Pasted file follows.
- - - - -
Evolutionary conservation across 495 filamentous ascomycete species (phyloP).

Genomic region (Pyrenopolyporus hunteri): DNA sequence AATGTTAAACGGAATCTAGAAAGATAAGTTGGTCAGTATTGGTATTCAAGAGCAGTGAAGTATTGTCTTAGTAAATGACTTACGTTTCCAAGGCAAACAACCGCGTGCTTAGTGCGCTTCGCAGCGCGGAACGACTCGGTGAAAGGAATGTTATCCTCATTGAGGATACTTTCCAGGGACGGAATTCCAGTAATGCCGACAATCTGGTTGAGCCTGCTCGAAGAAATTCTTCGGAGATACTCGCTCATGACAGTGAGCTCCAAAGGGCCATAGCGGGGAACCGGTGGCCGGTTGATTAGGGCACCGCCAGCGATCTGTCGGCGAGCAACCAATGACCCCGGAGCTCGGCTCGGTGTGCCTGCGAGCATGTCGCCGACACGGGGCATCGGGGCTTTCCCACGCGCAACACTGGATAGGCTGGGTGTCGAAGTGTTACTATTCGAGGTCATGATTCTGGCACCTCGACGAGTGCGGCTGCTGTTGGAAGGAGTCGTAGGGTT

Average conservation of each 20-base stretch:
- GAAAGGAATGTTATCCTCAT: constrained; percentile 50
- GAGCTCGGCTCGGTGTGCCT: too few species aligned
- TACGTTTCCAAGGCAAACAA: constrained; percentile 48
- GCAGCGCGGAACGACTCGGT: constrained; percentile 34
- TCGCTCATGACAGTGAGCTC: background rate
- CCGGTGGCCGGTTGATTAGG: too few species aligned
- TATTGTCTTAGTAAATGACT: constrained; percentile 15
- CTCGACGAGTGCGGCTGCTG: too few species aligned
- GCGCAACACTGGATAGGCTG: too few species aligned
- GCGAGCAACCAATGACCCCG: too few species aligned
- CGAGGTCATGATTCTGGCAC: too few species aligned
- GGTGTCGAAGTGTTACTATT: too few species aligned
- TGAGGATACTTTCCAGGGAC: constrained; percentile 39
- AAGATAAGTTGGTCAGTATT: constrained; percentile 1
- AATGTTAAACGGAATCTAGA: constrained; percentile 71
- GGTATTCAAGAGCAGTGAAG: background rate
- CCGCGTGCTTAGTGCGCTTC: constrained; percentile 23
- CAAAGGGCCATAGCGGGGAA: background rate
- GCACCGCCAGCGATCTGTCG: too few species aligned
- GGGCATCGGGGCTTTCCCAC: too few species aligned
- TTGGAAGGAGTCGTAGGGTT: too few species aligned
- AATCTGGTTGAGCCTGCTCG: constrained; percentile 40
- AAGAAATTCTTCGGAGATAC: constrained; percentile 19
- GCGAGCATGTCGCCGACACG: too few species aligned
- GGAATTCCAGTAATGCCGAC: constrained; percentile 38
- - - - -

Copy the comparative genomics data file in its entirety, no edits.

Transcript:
Evolutionary conservation across 495 filamentous ascomycete species (phyloP).

Genomic region (Pyrenopolyporus hunteri): DNA sequence AATGTTAAACGGAATCTAGAAAGATAAGTTGGTCAGTATTGGTATTCAAGAGCAGTGAAGTATTGTCTTAGTAAATGACTTACGTTTCCAAGGCAAACAACCGCGTGCTTAGTGCGCTTCGCAGCGCGGAACGACTCGGTGAAAGGAATGTTATCCTCATTGAGGATACTTTCCAGGGACGGAATTCCAGTAATGCCGACAATCTGGTTGAGCCTGCTCGAAGAAATTCTTCGGAGATACTCGCTCATGACAGTGAGCTCCAAAGGGCCATAGCGGGGAACCGGTGGCCGGTTGATTAGGGCACCGCCAGCGATCTGTCGGCGAGCAACCAATGACCCCGGAGCTCGGCTCGGTGTGCCTGCGAGCATGTCGCCGACACGGGGCATCGGGGCTTTCCCACGCGCAACACTGGATAGGCTGGGTGTCGAAGTGTTACTATTCGAGGTCATGATTCTGGCACCTCGACGAGTGCGGCTGCTGTTGGAAGGAGTCGTAGGGTT

Average conservation of each 20-base stretch:
- GAAAGGAATGTTATCCTCAT: constrained; percentile 50
- GAGCTCGGCTCGGTGTGCCT: too few species aligned
- TACGTTTCCAAGGCAAACAA: constrained; percentile 48
- GCAGCGCGGAACGACTCGGT: constrained; percentile 34
- TCGCTCATGACAGTGAGCTC: background rate
- CCGGTGGCCGGTTGATTAGG: too few species aligned
- TATTGTCTTAGTAAATGACT: constrained; percentile 15
- CTCGACGAGTGCGGCTGCTG: too few species aligned
- GCGCAACACTGGATAGGCTG: too few species aligned
- GCGAGCAACCAATGACCCCG: too few species aligned
- CGAGGTCATGATTCTGGCAC: too few species aligned
- GGTGTCGAAGTGTTACTATT: too few species aligned
- TGAGGATACTTTCCAGGGAC: constrained; percentile 39
- AAGATAAGTTGGTCAGTATT: constrained; percentile 1
- AATGTTAAACGGAATCTAGA: constrained; percentile 71
- GGTATTCAAGAGCAGTGAAG: background rate
- CCGCGTGCTTAGTGCGCTTC: constrained; percentile 23
- CAAAGGGCCATAGCGGGGAA: background rate
- GCACCGCCAGCGATCTGTCG: too few species aligned
- GGGCATCGGGGCTTTCCCAC: too few species aligned
- TTGGAAGGAGTCGTAGGGTT: too few species aligned
- AATCTGGTTGAGCCTGCTCG: constrained; percentile 40
- AAGAAATTCTTCGGAGATAC: constrained; percentile 19
- GCGAGCATGTCGCCGACACG: too few species aligned
- GGAATTCCAGTAATGCCGAC: constrained; percentile 38